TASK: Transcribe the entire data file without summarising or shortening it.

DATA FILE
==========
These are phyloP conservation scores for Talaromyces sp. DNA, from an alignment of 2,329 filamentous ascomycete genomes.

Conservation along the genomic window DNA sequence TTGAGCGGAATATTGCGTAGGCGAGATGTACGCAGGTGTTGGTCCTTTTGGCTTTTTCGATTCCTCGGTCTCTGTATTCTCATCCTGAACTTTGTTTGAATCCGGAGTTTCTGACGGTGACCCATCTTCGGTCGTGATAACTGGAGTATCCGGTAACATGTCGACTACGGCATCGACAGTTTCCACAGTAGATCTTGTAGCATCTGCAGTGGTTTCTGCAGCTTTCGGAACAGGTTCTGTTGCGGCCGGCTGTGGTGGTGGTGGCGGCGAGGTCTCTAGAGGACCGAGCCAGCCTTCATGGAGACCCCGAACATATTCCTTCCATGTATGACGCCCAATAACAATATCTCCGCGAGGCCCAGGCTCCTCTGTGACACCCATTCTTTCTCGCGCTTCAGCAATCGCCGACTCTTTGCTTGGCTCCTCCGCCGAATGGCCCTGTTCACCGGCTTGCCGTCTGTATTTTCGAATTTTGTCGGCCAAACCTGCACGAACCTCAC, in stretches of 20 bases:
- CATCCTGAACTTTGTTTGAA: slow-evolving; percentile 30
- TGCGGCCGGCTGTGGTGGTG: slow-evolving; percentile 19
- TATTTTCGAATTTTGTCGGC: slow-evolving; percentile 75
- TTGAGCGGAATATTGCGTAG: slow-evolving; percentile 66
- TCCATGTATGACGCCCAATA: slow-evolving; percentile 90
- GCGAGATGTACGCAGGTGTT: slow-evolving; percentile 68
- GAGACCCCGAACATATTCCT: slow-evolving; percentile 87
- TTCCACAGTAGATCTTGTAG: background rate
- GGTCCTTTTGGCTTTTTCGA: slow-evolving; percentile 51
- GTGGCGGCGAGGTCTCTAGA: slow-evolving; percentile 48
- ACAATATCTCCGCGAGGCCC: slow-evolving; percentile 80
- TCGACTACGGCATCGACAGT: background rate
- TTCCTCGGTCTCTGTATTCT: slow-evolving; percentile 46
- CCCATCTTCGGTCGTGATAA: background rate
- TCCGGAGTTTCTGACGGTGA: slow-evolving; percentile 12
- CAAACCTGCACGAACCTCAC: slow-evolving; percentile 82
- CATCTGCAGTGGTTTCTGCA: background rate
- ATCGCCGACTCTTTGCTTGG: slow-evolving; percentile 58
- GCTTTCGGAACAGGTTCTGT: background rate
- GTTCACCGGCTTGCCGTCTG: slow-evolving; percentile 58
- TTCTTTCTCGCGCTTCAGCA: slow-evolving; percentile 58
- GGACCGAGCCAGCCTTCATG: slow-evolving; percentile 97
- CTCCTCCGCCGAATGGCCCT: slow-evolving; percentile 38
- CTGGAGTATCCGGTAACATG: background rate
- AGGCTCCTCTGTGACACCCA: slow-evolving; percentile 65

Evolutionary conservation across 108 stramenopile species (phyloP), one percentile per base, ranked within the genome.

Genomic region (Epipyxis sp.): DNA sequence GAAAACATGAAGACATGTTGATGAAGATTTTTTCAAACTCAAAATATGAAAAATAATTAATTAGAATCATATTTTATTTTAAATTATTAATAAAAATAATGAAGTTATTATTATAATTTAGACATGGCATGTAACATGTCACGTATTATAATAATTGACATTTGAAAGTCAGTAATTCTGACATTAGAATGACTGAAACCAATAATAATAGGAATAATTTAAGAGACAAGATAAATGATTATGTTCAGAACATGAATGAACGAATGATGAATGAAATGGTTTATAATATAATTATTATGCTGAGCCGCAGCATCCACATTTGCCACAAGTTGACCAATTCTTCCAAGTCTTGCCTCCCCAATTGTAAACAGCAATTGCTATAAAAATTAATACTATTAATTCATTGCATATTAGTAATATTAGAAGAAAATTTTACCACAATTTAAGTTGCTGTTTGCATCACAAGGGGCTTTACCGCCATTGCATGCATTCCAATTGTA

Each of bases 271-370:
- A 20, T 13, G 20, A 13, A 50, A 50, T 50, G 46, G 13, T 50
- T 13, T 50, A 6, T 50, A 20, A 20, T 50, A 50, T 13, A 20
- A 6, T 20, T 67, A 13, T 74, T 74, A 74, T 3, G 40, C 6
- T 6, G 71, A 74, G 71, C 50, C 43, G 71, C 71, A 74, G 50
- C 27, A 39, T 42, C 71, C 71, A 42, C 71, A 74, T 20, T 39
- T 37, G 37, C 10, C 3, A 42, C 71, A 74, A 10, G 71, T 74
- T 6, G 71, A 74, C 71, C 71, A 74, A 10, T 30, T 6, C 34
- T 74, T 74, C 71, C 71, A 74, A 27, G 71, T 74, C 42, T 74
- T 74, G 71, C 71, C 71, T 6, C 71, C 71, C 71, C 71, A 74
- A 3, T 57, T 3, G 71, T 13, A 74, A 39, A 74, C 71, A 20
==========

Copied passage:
These are phyloP conservation scores for Talaromyces sp. DNA, from an alignment of 2,329 filamentous ascomycete genomes.

Conservation along the genomic window DNA sequence TTGAGCGGAATATTGCGTAGGCGAGATGTACGCAGGTGTTGGTCCTTTTGGCTTTTTCGATTCCTCGGTCTCTGTATTCTCATCCTGAACTTTGTTTGAATCCGGAGTTTCTGACGGTGACCCATCTTCGGTCGTGATAACTGGAGTATCCGGTAACATGTCGACTACGGCATCGACAGTTTCCACAGTAGATCTTGTAGCATCTGCAGTGGTTTCTGCAGCTTTCGGAACAGGTTCTGTTGCGGCCGGCTGTGGTGGTGGTGGCGGCGAGGTCTCTAGAGGACCGAGCCAGCCTTCATGGAGACCCCGAACATATTCCTTCCATGTATGACGCCCAATAACAATATCTCCGCGAGGCCCAGGCTCCTCTGTGACACCCATTCTTTCTCGCGCTTCAGCAATCGCCGACTCTTTGCTTGGCTCCTCCGCCGAATGGCCCTGTTCACCGGCTTGCCGTCTGTATTTTCGAATTTTGTCGGCCAAACCTGCACGAACCTCAC, in stretches of 20 bases:
- CATCCTGAACTTTGTTTGAA: slow-evolving; percentile 30
- TGCGGCCGGCTGTGGTGGTG: slow-evolving; percentile 19
- TATTTTCGAATTTTGTCGGC: slow-evolving; percentile 75
- TTGAGCGGAATATTGCGTAG: slow-evolving; percentile 66
- TCCATGTATGACGCCCAATA: slow-evolving; percentile 90
- GCGAGATGTACGCAGGTGTT: slow-evolving; percentile 68
- GAGACCCCGAACATATTCCT: slow-evolving; percentile 87
- TTCCACAGTAGATCTTGTAG: background rate
- GGTCCTTTTGGCTTTTTCGA: slow-evolving; percentile 51
- GTGGCGGCGAGGTCTCTAGA: slow-evolving; percentile 48
- ACAATATCTCCGCGAGGCCC: slow-evolving; percentile 80
- TCGACTACGGCATCGACAGT: background rate
- TTCCTCGGTCTCTGTATTCT: slow-evolving; percentile 46
- CCCATCTTCGGTCGTGATAA: background rate
- TCCGGAGTTTCTGACGGTGA: slow-evolving; percentile 12
- CAAACCTGCACGAACCTCAC: slow-evolving; percentile 82
- CATCTGCAGTGGTTTCTGCA: background rate
- ATCGCCGACTCTTTGCTTGG: slow-evolving; percentile 58
- GCTTTCGGAACAGGTTCTGT: background rate
- GTTCACCGGCTTGCCGTCTG: slow-evolving; percentile 58
- TTCTTTCTCGCGCTTCAGCA: slow-evolving; percentile 58
- GGACCGAGCCAGCCTTCATG: slow-evolving; percentile 97
- CTCCTCCGCCGAATGGCCCT: slow-evolving; percentile 38
- CTGGAGTATCCGGTAACATG: background rate
- AGGCTCCTCTGTGACACCCA: slow-evolving; percentile 65

Evolutionary conservation across 108 stramenopile species (phyloP), one percentile per base, ranked within the genome.

Genomic region (Epipyxis sp.): DNA sequence GAAAACATGAAGACATGTTGATGAAGATTTTTTCAAACTCAAAATATGAAAAATAATTAATTAGAATCATATTTTATTTTAAATTATTAATAAAAATAATGAAGTTATTATTATAATTTAGACATGGCATGTAACATGTCACGTATTATAATAATTGACATTTGAAAGTCAGTAATTCTGACATTAGAATGACTGAAACCAATAATAATAGGAATAATTTAAGAGACAAGATAAATGATTATGTTCAGAACATGAATGAACGAATGATGAATGAAATGGTTTATAATATAATTATTATGCTGAGCCGCAGCATCCACATTTGCCACAAGTTGACCAATTCTTCCAAGTCTTGCCTCCCCAATTGTAAACAGCAATTGCTATAAAAATTAATACTATTAATTCATTGCATATTAGTAATATTAGAAGAAAATTTTACCACAATTTAAGTTGCTGTTTGCATCACAAGGGGCTTTACCGCCATTGCATGCATTCCAATTGTA

Each of bases 271-370:
- A 20, T 13, G 20, A 13, A 50, A 50, T 50, G 46, G 13, T 50
- T 13, T 50, A 6, T 50, A 20, A 20, T 50, A 50, T 13, A 20
- A 6, T 20, T 67, A 13, T 74, T 74, A 74, T 3, G 40, C 6
- T 6, G 71, A 74, G 71, C 50, C 43, G 71, C 71, A 74, G 50
- C 27, A 39, T 42, C 71, C 71, A 42, C 71, A 74, T 20, T 39
- T 37, G 37, C 10, C 3, A 42, C 71, A 74, A 10, G 71, T 74
- T 6, G 71, A 74, C 71, C 71, A 74, A 10, T 30, T 6, C 34
- T 74, T 74, C 71, C 71, A 74, A 27, G 71, T 74, C 42, T 74
- T 74, G 71, C 71, C 71, T 6, C 71, C 71, C 71, C 71, A 74
- A 3, T 57, T 3, G 71, T 13, A 74, A 39, A 74, C 71, A 20